Land(line) Locked - Do Parents Really Need a Landline?

telephone

I have a security blanket and it’s my land line.

Quaint, I know, but I just can’t seem to give it up. After all, I have young children at home and, well, you know - what if there’s an emergency?

Having grown up in the Jurassic Era, it just seems normal to have a land line - a phone that is not cellular, mobile or portable beyond a few steps past my front door. There’s security in knowing that no matter what, I can pick up that phone and dial whomever I need to contact whenever I need to contact them (not literally, of course - that would require a rotary component).

Having a phone that is physically tethered to our homes provides a sort of comfort; we know that in the event that we’ve forgotten to charge our mobile phones or we’ve had the unfortunate occurrence of losing our smart phones, we still have that backup that exists just a few steps beyond the front door.

We’ve always had a landline; why, then, would we give it up?

The answer to this question is being provided by a growing number of people - parents, in particular - who feel that our fiber-optic security blanket needs to be put out to pasture once and for all. These days, we’ve lived long enough with technology to feel comfortable with our smartphones as our “go-to” device of choice. A virtual one-stop shop, we can shop, text, take pictures and videos and - if we need to - call 911 if the need arises. Because of this, the idea of untethering ourselves from our “retro” phone seems like the obvious course of action.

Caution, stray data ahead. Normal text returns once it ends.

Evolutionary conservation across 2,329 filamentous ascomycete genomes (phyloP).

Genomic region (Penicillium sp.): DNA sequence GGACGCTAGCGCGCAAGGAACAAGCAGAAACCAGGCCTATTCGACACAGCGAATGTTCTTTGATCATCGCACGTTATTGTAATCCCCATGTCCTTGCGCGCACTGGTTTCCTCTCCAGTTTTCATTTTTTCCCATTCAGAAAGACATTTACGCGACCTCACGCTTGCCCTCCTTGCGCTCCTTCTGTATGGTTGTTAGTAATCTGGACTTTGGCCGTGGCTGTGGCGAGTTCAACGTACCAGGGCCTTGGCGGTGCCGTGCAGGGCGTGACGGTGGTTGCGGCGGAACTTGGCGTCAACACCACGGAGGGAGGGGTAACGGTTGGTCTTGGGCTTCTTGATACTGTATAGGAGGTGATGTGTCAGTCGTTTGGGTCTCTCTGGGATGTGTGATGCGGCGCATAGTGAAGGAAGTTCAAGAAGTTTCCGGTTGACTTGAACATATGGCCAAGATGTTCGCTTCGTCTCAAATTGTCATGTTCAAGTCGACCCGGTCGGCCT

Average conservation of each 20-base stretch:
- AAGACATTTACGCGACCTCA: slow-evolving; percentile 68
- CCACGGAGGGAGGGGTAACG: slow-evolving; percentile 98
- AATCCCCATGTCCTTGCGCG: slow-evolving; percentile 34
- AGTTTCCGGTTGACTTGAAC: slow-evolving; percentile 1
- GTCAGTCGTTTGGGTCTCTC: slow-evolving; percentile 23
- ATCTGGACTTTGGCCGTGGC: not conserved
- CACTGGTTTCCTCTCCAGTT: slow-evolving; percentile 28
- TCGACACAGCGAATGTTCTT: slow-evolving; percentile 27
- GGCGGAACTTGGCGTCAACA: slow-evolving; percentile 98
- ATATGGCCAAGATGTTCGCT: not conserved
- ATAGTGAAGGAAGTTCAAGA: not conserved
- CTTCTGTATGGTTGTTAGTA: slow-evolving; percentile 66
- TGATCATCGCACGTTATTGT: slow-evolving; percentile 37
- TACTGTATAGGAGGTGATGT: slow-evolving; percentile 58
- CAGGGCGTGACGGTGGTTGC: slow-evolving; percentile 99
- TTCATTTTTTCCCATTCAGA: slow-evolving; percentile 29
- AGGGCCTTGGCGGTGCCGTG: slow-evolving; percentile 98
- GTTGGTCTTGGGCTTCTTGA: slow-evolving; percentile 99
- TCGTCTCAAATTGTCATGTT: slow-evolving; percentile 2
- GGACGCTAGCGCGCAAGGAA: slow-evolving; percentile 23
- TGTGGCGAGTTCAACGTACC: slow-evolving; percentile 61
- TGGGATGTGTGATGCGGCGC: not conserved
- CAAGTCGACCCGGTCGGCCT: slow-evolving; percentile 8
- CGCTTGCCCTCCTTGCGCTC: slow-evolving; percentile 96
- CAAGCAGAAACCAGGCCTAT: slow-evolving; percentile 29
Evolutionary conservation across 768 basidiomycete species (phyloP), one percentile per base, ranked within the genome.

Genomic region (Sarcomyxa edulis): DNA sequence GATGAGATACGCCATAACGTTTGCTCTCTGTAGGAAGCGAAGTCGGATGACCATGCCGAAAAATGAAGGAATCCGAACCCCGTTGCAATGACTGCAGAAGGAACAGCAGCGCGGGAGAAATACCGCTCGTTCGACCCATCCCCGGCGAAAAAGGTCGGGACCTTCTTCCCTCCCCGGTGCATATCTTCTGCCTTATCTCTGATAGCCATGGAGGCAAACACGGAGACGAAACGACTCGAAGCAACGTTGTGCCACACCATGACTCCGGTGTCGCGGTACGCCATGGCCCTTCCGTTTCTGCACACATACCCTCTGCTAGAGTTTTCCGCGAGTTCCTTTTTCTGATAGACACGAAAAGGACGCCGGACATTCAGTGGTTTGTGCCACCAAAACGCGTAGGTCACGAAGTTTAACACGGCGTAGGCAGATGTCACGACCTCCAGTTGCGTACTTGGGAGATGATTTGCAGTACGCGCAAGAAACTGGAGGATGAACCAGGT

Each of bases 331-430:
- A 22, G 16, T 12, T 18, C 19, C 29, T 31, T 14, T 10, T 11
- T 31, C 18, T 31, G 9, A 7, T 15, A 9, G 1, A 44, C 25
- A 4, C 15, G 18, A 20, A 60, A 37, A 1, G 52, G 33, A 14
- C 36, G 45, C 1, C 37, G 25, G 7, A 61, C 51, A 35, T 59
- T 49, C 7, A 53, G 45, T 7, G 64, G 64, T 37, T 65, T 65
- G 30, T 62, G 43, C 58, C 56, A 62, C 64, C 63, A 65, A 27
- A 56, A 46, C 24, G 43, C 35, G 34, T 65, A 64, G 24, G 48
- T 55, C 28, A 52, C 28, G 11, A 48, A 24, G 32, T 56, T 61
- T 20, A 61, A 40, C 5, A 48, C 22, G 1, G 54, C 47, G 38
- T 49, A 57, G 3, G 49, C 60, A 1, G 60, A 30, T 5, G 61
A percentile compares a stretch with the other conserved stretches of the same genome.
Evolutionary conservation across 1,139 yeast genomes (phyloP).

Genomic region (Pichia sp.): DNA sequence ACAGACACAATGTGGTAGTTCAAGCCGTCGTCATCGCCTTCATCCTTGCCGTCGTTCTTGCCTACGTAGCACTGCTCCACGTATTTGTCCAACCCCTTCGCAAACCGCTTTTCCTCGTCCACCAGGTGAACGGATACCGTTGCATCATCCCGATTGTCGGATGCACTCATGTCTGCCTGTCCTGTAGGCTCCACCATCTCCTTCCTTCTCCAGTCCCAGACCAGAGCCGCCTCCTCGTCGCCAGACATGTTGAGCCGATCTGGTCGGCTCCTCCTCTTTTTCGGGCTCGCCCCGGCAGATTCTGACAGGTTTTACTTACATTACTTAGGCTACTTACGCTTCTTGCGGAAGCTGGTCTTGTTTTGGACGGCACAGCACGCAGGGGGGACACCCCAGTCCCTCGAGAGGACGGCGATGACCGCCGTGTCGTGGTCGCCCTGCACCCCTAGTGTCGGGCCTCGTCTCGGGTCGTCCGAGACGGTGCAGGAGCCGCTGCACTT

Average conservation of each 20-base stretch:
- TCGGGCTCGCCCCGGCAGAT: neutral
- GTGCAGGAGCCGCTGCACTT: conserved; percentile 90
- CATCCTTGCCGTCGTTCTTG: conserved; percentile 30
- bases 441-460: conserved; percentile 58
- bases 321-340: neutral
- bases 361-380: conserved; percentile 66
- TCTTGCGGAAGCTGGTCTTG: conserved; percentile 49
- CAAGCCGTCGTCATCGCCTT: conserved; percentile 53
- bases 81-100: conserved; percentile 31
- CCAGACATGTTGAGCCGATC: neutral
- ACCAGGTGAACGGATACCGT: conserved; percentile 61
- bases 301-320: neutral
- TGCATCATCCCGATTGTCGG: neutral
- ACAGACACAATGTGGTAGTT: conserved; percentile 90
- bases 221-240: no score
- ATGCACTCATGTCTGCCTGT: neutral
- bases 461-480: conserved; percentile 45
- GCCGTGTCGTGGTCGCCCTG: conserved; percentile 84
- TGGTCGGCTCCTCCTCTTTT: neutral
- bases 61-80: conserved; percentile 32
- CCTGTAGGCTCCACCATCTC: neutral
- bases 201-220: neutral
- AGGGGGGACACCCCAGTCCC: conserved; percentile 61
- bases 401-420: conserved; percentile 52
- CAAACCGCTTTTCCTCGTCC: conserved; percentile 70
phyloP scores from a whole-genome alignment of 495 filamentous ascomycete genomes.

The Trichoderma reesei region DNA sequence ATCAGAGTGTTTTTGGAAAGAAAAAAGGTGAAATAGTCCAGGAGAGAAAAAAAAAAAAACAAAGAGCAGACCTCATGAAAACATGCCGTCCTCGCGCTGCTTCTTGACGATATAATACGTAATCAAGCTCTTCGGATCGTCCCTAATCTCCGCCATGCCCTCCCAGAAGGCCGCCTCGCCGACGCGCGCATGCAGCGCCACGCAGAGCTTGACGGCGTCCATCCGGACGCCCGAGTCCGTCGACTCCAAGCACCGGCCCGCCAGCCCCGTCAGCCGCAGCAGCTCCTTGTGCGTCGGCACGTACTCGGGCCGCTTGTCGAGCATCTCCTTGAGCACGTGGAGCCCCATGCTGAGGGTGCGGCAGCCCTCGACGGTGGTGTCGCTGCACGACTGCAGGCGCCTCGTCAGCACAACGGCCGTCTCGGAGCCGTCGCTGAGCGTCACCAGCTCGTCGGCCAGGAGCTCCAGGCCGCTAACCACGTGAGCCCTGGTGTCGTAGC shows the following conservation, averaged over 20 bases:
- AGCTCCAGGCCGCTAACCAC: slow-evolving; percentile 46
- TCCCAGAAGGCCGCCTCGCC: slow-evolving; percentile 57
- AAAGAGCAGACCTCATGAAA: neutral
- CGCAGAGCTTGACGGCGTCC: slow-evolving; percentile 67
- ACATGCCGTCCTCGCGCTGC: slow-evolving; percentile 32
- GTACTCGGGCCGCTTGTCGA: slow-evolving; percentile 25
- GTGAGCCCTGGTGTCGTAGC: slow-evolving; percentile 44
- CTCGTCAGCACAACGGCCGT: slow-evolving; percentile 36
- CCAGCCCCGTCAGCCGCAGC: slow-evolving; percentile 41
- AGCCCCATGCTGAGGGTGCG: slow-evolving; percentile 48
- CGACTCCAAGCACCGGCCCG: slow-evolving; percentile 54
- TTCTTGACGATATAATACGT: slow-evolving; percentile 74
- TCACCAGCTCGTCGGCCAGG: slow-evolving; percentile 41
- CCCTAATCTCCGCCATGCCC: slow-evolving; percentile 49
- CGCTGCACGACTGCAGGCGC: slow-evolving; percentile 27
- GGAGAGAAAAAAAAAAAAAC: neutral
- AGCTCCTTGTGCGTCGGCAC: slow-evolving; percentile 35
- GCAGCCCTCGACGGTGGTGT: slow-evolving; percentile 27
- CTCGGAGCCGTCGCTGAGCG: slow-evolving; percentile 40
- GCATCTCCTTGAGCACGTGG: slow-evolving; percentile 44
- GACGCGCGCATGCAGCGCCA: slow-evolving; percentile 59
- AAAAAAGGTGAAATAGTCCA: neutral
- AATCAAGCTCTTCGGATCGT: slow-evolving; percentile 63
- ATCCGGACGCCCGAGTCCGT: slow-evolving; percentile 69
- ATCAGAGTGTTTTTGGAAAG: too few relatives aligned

Yet, there’s that nagging little voice in our heads that keeps asking us whether it’s the right thing to do. This voice seems to be concerned about a few things:

  • Effectiveness - Will our smartphones actually do the trick when we really need it to?
  • Cost - We think we’ll be saving money by cutting the ties with our landlines but will we really save money? After all, won’t we just be using our smartphones more often?
  • Fear - We’re afraid of the unknown: we’ve always had a landline; what would it be like to be without one? The mere thought terrifies us.
  • Comfort - Knowing that our cell phones are our only selection when it comes to making calls can make the  most hip and tech-savvy parent feeling somewhat uncomfortable.

As parents, there are certain mandatory items that we are obliged to provide our kids, in order for them to be safe and secure. They include obvious items like food, shelter and clothing. Perhaps not surprisingly, telephones - landlines, more specifically - are an important part of this parental toolbox. For any parent that has grown  up pre-internet age, the thought of not having a landline in the home is often met with great debate, consternation and fear.

Yet when most of us look at the reality of how much we really use our landline, it seems fairly obvious as to what we should do.

I’m not unlike many of my friends and colleagues who have a landline that is rarely used. Other than the increasingly annoying telemarketing calls that interrupt my evenings, the home phone rarely gets any use anymore. Most of my friends and family know that to reach me more readily, just text or call my cell. It’s as simple as that. As a result, the landline remains at home, like a relic from the past; a reminder of a distant and long forgotten time. Despite this fact, I haven’t given up my landline…yet. I know that I will; it’s just a matter of time. It’s an emotional connection more than a more practical or even logical one. When that time finally comes, I’ll send the landline off with a respectable farewell and will call my friends - from my cell phone - for some emotional support.

VIDEO: ELO - Telephone Line

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